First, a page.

617 Developing a Framework of Multisector Drought Impacts State By State

Tuesday, 8 January 2019
Hall 4 (Phoenix Convention Center - West and North Buildings)
Mary Noel, University of Nebraska–Lincoln, Lincoln, NE; and D. J. Bathke, T. Haigh, K. H. Smith, M. Svoboda, and M. Hayes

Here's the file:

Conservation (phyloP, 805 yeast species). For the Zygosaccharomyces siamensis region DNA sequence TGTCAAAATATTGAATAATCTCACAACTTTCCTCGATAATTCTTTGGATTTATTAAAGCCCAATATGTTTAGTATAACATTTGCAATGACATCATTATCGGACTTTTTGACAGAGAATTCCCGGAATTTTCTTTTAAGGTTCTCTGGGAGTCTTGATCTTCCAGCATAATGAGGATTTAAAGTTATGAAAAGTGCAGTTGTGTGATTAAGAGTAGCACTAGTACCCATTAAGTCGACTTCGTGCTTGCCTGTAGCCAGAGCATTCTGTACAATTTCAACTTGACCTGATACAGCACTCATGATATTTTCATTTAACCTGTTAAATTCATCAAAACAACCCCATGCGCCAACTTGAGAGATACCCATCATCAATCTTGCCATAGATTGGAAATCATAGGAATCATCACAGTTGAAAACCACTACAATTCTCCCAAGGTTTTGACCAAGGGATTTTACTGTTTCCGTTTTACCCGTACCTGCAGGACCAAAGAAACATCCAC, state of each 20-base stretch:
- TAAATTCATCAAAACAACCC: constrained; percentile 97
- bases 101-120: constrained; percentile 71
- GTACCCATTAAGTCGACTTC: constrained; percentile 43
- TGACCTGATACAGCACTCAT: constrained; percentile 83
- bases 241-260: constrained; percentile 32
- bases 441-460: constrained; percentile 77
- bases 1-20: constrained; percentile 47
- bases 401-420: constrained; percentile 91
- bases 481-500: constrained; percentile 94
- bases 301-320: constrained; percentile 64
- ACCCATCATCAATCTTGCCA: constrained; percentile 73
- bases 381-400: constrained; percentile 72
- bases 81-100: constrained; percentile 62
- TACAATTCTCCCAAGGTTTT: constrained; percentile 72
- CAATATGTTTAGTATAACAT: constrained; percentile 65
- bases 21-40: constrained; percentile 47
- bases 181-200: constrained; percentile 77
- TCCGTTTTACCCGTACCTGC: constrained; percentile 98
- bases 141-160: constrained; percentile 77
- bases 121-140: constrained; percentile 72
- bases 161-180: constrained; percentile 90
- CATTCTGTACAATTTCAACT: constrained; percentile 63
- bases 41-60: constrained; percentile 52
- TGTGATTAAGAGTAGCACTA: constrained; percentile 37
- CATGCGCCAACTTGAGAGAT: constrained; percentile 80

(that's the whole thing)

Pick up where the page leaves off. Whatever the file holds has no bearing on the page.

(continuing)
Databases like the Drought Impact Reporter (DIR) and the European Drought Impact Report Inventory contain an extensive collection of observed multi-sector drought impacts across spatial and temporal scales. These real-time, public accounts contain valuable information to aid in a variety of outreach platforms such as developing drought planning and preparedness, identifying vulnerable communities or even short-term assessments of drought events in a changing climate. However, the integration of qualitative drought impacts with commonly used drought indicators and monitoring methods is underutilized. Here, we developed a concise table of probable drought impacts at the state level by linking the qualitative impacts chronicled on the DIR and historic drought severity recorded by the United States Drought Monitor (USDM), a widely-used monitoring tool. For each state examined, media and user accounts reported in six sectors affected by drought were analyzed during the onset of a drought event in that state. Initial presentations and surveys of the impact classification tables have been administered to several drought groups including the USDM Authors. Feedback responses indicate the impact tables do reflect the effects experienced on the ground during a drought event in the states evaluated. This exploration involves not only creating a state-by-state classification schema for all fifty states, but also details a methodology so it can be replicated for other drought events, at varying spatial scales, or stages of drought to better understand the circumstantial relationship of drought impacts connected with drought severity. While the DIR is not a perfect representation of drought impacts, this study highlights the feasibility of its use to accurately predict drought impacts unique to a state and the need to connect impacts to commonly used monitoring tools to expand our understanding of community resilience to drought and its ability to inform decision makers.
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